JoNova

A science presenter, writer, speaker & former TV host; author of The Skeptic's Handbook (over 200,000 copies distributed & available in 15 languages).


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Unthreaded Weekend

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Unthreaded Weekend, 7.8 out of 10 based on 26 ratings

Tiny Url for this post: http://tinyurl.com/9w9amqv

106 comments to Unthreaded Weekend

  • #

    What is it with bs headlines and news banners.

    “Gladstone braces for wall of water as flood surges over dam wall”

    Reports of an 8M flood surge over the wall of The Awoonga Dam are not matched by live pictures that show water flowing over the spillway not the dam wall. Bet the press council and mediawatch have no problems with this sort of alarmist hype.


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    • #
      AndyG55

      Spillway in action..

      is that CR Peter Sellers? Water is not 8.2 m above the dam wall !

      Where do they get these people ???


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    • #
      Nice One

      It’s only weather.


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      • #
        Dave

        .
        Nice One – great pick up

        It’s only weather.

        Yup! So 97% of Climate Scientists are wrong?


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        • #
          Kevin Lohse

          Not quite. 45 out of 47 activists who answered a self-selecting survey are wrong. Or was it 47 out of 49?


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          • #
            Byron

            75 out of 77 , if You`re thinking of the Doran & Zimmerman survey of 2009 , out of 10,257 scientists , 3146 replied They didn`t get the required results so further trimming of the numbers was needed so They reduced it to 77 . That`s where the catastropharians get the infamous 97% from , a mere 75/77 scientists ,


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            Kevin Lohse

            Thanks Byron. So 77 out of 3246 = 2.48% of climate scientists who bothered to answer the survey are wrong. These are the guys whose “consensus” fuels the IPPC and cost us untold billions chasing a chimera?


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          • #
            Nice One

            For the actual numbers, http://www.skepticalscience.com/global-warming-scientific-consensus-intermediate.htm

            The scientists that actively publish in climate science would disagree with your statistics.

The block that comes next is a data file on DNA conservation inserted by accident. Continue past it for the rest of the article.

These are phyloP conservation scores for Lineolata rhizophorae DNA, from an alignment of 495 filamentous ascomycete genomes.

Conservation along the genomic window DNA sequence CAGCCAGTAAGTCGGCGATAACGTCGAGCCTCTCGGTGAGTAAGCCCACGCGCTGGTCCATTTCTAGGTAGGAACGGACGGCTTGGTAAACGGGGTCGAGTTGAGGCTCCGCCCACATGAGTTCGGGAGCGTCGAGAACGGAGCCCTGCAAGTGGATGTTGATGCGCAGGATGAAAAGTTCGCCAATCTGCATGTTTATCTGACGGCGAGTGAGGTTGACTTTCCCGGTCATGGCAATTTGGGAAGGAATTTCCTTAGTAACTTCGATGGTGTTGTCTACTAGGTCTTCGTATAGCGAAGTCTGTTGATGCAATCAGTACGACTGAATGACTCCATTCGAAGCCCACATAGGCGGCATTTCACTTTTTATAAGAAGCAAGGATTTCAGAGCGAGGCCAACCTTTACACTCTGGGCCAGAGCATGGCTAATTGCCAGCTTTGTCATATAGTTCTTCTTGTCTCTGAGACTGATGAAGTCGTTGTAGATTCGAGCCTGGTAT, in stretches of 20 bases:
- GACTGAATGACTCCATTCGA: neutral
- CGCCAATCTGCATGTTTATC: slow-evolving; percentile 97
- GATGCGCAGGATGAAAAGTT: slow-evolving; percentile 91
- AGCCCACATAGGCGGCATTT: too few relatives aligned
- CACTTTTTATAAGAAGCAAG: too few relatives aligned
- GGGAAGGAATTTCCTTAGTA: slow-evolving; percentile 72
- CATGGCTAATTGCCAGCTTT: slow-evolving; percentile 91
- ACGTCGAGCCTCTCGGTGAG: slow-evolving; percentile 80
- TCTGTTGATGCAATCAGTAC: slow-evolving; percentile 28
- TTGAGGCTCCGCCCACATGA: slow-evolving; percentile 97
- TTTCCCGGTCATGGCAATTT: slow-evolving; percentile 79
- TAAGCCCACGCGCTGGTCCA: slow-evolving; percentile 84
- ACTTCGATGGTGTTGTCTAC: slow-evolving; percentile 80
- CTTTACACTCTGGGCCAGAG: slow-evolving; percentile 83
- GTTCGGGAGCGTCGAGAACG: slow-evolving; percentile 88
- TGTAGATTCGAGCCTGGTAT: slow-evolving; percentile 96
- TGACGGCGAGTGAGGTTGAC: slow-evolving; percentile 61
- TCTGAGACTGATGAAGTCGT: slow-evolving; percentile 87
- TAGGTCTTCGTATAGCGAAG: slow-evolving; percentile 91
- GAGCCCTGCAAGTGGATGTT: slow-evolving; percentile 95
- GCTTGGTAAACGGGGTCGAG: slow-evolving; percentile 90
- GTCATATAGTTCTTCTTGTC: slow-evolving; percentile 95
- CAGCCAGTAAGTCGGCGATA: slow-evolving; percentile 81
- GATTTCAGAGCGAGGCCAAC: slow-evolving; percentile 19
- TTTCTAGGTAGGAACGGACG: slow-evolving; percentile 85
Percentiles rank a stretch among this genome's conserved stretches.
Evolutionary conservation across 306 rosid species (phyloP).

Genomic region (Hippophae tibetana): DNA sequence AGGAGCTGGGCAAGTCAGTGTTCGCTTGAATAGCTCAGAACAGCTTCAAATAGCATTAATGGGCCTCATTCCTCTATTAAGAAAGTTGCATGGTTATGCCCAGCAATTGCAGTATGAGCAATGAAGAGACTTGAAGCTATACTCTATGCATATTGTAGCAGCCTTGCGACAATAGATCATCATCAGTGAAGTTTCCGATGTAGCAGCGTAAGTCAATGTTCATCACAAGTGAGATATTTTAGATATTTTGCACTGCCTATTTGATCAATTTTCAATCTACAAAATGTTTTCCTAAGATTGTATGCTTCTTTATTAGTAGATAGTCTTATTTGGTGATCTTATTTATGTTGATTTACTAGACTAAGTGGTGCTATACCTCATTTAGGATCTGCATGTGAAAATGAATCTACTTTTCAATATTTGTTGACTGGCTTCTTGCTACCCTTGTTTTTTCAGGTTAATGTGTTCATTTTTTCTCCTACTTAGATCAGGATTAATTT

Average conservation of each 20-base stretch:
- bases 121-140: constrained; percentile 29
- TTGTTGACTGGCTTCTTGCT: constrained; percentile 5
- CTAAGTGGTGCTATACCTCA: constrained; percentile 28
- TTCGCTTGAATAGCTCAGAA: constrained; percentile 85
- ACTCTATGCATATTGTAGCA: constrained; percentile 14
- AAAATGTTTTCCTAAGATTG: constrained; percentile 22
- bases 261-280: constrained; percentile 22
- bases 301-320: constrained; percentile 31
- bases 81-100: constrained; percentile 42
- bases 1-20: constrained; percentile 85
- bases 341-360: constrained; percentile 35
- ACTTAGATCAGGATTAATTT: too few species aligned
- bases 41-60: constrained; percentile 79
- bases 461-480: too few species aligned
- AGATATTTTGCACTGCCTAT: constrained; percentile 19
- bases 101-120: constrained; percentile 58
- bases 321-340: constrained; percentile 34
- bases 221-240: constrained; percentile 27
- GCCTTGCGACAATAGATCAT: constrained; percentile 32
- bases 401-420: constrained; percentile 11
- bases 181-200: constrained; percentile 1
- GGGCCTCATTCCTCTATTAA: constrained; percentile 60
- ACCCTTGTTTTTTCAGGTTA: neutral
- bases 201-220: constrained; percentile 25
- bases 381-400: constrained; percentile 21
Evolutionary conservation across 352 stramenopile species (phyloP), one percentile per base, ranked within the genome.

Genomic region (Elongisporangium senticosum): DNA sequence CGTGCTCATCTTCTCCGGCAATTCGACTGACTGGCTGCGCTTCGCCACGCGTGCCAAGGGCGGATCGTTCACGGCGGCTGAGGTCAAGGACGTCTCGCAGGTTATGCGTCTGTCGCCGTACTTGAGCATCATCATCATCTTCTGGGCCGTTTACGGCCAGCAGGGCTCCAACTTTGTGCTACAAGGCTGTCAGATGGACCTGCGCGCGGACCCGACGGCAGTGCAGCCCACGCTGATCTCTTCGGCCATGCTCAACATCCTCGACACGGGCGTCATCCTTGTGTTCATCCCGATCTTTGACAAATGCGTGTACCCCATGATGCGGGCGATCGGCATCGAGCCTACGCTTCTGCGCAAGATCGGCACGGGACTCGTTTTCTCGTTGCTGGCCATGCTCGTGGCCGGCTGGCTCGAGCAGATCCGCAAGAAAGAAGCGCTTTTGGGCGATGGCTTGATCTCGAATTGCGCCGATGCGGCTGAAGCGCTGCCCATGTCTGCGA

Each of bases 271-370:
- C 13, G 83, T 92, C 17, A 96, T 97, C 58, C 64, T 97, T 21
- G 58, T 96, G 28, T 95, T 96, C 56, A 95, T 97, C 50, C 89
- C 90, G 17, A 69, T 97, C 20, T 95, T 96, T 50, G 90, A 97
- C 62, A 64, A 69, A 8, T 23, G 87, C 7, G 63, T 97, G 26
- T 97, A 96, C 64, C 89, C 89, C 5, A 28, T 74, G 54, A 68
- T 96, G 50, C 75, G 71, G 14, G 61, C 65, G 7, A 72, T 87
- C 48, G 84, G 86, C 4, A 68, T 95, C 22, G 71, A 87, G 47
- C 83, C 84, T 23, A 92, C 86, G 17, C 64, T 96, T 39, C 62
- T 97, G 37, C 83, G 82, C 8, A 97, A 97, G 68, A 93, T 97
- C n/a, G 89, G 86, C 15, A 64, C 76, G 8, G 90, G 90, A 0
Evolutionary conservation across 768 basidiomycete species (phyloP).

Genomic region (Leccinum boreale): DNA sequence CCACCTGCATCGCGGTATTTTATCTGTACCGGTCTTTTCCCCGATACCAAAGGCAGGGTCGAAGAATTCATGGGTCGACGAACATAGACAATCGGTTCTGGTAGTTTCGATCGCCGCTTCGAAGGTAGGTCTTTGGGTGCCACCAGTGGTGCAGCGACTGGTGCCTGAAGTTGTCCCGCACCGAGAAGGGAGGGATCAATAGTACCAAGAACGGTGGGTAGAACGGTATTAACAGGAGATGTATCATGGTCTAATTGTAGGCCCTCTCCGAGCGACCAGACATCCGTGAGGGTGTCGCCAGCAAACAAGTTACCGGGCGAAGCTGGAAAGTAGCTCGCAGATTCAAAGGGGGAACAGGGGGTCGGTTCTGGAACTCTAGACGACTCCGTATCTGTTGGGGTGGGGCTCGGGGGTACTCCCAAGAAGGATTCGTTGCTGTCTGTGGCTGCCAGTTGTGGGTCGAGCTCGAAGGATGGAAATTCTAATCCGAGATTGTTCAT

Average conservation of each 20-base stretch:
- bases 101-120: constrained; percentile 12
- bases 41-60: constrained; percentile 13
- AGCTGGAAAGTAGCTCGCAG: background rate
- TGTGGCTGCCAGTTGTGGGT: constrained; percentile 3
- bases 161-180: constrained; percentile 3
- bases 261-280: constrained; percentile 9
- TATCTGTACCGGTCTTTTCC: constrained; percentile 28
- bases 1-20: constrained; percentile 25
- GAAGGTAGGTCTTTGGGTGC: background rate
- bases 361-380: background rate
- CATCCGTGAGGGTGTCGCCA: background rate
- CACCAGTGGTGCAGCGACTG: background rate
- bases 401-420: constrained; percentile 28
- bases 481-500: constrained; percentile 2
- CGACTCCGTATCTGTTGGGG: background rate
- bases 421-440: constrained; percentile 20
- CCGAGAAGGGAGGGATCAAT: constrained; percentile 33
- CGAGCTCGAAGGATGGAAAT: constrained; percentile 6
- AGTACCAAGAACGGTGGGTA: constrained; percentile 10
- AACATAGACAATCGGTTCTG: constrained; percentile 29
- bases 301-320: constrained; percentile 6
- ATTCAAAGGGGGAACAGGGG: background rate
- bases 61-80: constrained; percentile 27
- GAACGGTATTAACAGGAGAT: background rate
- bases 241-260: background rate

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          • #

            Not only was the survey biased in its selections, narrowing the responses to get a higher figure, it failed to ask the questions about future catastrophic global warming.

            The Survey Questions were

            1. When compared with pre-1800s levels, do you think that mean global temperatures have generally risen, fallen, or remained relatively constant?

            2. Do you think human activity is a significant contributing factor in changing mean global temperatures?

            The questions did not deal with support for the prophesies about a future without policy. A single questions that would properly see what proportion of scientists agree with the policy-justifying climate models is:-

            Do you accept that if greenhouse gas emissions are not constrained, it is very likely that mean global temperatures will be at least 5°C higher in 2300 relative the 1986-2005 period?

            This is based upon the Draft AR5 SPM page 26 lines 33-37

            Continuing greenhouse gas emissions beyond 2100 as in the RCP8.5 extension induces a total radiative forcing above 12 W m–2 by 2300 that leads to a warming of 8.7 [5.0–11.6] °C by 2300 relative to 1986–35 2005. Substantial sustained reductions of emissions beyond 2100 could keep the total radiative forcing below 2 W m–2 by 2300, as for example in the RCP2.6 extension, which reduces the warming to 0.6 [0.3–1.0] °C by 2300.

            Also, any future survey should be audited by a professional polling organisation with anonymous responses. Like in a political election, there should be no fear of reprisals for honesty.


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        • #
          Nice One

          About weather? They are climate scientists. How are you so easily confused? Next you’ll be asking me to trust a weatherman about climate. What’s up with that?


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          • #
            Dave

            .
            Nice One,

            Another Great pick up – you really have become a Skeptic.

            You say

            What’s up with that?